Kelly Willis--"What I Deserve" (mp3)
John Hartford--"In Tall Buildings" (mp3)
If you work where I work, then you got your contract at the end of last week.
Yeah, I know they told us no raises and all of that, but we can hope, can't we? Contract time is that time when we throw the rest of world to the wolves and focus only on what we can hope to get. Friends? Yeah, we think, they've done pretty well and they're pretty valuable, but, hey, times are tough and we get into this mindset where, yeah, we know what the general conditions of the economy, the company, whatever, are, blah, blah, blah, but then we conveniently put those aside.
Instead, we think: "Yeah, I know most people are not getting raises, but that doesn't mean that they can't still recognize a valuable employee who has had a really good year, i.e., me."
And the best part is, it doesn't even have to be a "good year" to get us thinking. Of course, a good year is best, because it's hardest for our internal voice to refute. But we can easily find ourselves going with "tough year" (dealt with a lot of personal stuff) or "need to demonstrate that they want to keep me year" (I'm young and the world is my oyster) or even "fucked up early but got back on track year" (yeah, that was a bad decision, but that was way, way, way back in October). Potentially, there is a reward for anything. Potentially.
Hard Lessons of Life 1-101: If you work for something larger than yourself, then, ultimately, yes, you are a cog in a machine and they don't give a shit about you. They may smile, they may pat on the back, they may look you in the eye and tell you in all sincerity how much they value you. They may even believe it. They may be personal friends with you outside of the office. They may be Godfather to your children. They may have cried on your shoulder during a tough time they were having. They may confide in you more than anyone else. I'm here to tell you--none of it means shit. It isn't personal. It's just business.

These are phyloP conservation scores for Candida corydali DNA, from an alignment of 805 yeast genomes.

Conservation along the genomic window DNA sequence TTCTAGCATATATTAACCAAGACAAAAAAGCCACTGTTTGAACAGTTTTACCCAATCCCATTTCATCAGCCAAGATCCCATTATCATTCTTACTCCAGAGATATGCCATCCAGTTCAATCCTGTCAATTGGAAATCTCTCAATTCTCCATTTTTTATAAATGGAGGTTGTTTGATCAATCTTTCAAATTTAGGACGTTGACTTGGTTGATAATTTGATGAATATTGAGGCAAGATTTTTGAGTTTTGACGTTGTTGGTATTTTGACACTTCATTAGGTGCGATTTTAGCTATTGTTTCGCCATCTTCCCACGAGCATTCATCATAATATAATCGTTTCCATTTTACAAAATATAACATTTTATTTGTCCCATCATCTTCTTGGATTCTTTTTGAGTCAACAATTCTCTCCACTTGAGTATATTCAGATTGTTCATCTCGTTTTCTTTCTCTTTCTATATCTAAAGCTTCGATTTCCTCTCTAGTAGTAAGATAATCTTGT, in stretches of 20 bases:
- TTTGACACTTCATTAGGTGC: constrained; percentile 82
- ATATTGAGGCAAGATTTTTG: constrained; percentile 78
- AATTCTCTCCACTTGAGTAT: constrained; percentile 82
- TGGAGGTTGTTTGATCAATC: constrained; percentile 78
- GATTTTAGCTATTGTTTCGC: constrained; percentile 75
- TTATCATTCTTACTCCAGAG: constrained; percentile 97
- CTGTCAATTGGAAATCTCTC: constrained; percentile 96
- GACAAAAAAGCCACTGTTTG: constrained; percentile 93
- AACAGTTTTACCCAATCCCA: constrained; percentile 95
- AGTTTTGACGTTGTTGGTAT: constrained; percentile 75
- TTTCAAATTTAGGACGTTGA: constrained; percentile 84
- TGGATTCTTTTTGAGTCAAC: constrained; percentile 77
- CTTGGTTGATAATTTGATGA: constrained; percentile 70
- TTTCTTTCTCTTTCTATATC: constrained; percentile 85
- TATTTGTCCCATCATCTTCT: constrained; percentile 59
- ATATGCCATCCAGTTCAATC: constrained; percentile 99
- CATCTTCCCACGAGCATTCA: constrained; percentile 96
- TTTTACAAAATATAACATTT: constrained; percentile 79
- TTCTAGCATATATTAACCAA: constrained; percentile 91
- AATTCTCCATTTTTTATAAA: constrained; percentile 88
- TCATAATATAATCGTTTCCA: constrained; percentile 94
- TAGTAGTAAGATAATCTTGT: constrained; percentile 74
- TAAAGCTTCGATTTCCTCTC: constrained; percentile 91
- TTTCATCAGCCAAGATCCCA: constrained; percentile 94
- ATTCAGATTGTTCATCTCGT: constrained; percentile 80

Once, a long time ago, I was a business major, a management major more specifically, and though I didn't learn much, I did learn all 101 hard lessons of life and I will repeat them for your edification: if you work for something larger than yourself, then whoever you work for does not give a shit about you.
Here's how an introductory Management text would have put it: the first goal of any business, organization, or institution is self-preservation.
Once you work through that in your head, you know I'm not messing with you. If the primary goal is self-preservation, then everything else, and I mean everything (for anyone who is an idealistic liberal like me), is subservient. Yep, even you and your raise and your career and your life ambitions.
You can be sacrificed at the drop of a hat.
That is the truth, and the upside is, I truly believe, that the truth shall set you free. As Sean Connery said in The Untouchables, "Thus endeth the lesson." Now, sign your G-d contract and get back to work.
"What I Deserve" comes from Kelly Willis' first major CD of the same name. Hartford's "In Tall Buildings" comes from his John Hartford Anthology. Sadly, the man (who once played a brilliant solo show in our chapel) passed away many years ago. This song of his bears listening to with tears and recognition several times each year of your working life. Since I'm in the anti-Man mode tonight, I don't care if these songs are available at Itunes or not.